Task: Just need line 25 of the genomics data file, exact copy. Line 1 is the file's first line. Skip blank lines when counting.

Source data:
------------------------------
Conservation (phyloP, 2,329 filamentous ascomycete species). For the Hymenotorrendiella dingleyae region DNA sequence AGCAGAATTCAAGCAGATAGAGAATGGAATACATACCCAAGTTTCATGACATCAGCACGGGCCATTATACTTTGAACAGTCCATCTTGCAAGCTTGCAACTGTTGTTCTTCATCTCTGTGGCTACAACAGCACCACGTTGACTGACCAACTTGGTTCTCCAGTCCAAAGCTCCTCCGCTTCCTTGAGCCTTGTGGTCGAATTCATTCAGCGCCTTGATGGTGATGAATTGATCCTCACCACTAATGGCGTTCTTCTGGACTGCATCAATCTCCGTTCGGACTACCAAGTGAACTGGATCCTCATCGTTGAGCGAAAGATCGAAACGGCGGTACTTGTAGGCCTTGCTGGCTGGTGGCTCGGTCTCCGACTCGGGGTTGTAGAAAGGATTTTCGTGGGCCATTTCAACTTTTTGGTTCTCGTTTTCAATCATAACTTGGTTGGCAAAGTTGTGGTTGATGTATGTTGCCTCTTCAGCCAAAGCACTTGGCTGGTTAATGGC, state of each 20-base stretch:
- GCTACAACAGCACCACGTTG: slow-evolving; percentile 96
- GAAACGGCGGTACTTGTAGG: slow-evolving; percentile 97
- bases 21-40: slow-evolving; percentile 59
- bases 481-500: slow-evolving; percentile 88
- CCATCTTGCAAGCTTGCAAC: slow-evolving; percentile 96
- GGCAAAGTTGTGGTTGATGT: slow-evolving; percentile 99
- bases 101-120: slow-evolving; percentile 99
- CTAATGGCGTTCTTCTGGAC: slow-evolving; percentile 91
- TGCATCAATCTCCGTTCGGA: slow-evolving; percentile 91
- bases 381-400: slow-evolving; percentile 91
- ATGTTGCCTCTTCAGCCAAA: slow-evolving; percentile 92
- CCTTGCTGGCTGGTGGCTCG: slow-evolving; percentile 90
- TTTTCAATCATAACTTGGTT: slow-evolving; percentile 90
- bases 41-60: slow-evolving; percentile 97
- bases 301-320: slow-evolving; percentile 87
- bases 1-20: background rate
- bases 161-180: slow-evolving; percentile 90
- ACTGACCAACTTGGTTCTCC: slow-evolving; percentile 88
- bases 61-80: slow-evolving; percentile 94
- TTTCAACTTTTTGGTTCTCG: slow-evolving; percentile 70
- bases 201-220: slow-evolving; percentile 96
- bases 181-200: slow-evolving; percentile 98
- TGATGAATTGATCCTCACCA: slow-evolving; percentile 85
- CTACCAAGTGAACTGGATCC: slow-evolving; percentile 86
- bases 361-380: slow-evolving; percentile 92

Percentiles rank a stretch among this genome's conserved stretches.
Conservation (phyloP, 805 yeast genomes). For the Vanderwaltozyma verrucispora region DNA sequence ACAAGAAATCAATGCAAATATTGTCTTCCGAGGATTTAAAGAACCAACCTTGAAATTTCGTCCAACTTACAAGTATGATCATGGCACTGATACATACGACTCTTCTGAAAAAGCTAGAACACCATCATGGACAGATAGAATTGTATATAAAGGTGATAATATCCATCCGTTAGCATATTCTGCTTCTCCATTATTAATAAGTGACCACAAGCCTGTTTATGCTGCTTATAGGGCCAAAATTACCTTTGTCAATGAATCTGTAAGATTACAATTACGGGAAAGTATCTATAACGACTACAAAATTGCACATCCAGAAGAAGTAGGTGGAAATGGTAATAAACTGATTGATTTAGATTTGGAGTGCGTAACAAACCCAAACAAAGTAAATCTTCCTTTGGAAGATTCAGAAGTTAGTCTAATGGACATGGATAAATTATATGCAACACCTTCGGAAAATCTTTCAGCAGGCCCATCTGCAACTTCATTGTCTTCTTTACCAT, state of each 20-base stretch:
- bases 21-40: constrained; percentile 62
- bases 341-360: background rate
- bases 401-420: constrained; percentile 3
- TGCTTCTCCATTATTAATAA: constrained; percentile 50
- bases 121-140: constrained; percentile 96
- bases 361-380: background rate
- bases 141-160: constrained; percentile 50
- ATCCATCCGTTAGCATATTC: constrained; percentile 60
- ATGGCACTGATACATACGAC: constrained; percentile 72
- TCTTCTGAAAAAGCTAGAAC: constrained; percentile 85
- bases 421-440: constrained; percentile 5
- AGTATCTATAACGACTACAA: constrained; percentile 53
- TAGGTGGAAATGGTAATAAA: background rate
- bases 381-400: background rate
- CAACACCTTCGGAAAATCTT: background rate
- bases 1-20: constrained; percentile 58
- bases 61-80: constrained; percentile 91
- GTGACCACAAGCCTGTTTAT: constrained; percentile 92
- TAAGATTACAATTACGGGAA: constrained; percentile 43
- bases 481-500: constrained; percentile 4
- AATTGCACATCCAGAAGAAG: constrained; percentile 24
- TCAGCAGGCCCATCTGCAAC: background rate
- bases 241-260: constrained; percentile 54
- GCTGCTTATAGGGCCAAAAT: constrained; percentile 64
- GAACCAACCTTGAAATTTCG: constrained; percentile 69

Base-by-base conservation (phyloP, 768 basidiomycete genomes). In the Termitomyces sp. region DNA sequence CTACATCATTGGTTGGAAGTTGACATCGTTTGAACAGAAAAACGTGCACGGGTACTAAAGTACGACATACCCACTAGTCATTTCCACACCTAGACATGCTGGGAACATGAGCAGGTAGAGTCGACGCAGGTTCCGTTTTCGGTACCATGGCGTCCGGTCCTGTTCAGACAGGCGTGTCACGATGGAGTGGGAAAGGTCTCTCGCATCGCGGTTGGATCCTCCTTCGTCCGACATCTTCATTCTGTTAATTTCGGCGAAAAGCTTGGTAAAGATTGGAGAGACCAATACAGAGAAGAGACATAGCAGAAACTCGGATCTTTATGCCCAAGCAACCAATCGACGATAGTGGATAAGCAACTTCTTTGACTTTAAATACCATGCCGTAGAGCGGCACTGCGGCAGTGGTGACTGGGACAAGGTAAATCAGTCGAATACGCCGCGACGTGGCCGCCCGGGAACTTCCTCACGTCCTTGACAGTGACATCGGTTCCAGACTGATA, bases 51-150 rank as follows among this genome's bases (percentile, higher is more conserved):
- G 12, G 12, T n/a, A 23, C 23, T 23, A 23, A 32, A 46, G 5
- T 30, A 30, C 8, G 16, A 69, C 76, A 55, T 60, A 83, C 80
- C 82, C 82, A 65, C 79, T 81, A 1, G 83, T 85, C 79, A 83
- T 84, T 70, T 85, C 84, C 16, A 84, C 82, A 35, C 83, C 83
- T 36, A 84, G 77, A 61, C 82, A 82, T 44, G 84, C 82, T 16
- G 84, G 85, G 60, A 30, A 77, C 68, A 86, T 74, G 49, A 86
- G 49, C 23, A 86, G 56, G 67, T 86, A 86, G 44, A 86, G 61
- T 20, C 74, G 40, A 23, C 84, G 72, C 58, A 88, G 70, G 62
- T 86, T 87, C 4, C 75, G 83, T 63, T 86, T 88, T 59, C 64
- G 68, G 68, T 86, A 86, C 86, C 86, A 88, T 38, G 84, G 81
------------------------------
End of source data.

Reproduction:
- CTACCAAGTGAACTGGATCC: slow-evolving; percentile 86